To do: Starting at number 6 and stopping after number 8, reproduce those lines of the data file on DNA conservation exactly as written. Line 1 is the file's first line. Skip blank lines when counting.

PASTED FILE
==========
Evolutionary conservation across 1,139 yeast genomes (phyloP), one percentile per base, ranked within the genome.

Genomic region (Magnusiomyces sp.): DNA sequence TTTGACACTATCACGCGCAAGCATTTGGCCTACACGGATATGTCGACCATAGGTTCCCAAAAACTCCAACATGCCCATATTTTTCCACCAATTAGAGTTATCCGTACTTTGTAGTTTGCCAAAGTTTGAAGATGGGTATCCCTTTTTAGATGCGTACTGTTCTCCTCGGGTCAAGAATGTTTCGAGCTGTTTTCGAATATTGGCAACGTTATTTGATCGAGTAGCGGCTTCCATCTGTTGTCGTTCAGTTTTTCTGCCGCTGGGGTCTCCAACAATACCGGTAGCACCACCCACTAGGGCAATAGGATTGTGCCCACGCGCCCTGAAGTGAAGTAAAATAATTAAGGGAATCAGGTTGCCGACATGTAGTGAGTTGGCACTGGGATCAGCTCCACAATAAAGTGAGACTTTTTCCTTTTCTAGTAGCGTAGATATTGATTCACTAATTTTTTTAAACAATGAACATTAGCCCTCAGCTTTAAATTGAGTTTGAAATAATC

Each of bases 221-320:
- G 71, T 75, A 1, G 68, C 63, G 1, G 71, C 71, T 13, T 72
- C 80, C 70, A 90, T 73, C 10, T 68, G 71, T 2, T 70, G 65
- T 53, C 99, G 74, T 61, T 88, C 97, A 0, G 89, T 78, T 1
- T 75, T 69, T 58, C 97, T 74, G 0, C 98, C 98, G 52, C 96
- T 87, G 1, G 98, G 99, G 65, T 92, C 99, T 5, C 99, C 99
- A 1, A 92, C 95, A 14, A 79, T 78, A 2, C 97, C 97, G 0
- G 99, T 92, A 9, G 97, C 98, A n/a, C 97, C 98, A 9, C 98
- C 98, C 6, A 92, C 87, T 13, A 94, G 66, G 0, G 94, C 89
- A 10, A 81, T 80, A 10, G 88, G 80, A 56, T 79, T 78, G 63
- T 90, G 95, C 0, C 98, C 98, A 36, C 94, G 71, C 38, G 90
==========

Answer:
- T 53, C 99, G 74, T 61, T 88, C 97, A 0, G 89, T 78, T 1
- T 75, T 69, T 58, C 97, T 74, G 0, C 98, C 98, G 52, C 96
- T 87, G 1, G 98, G 99, G 65, T 92, C 99, T 5, C 99, C 99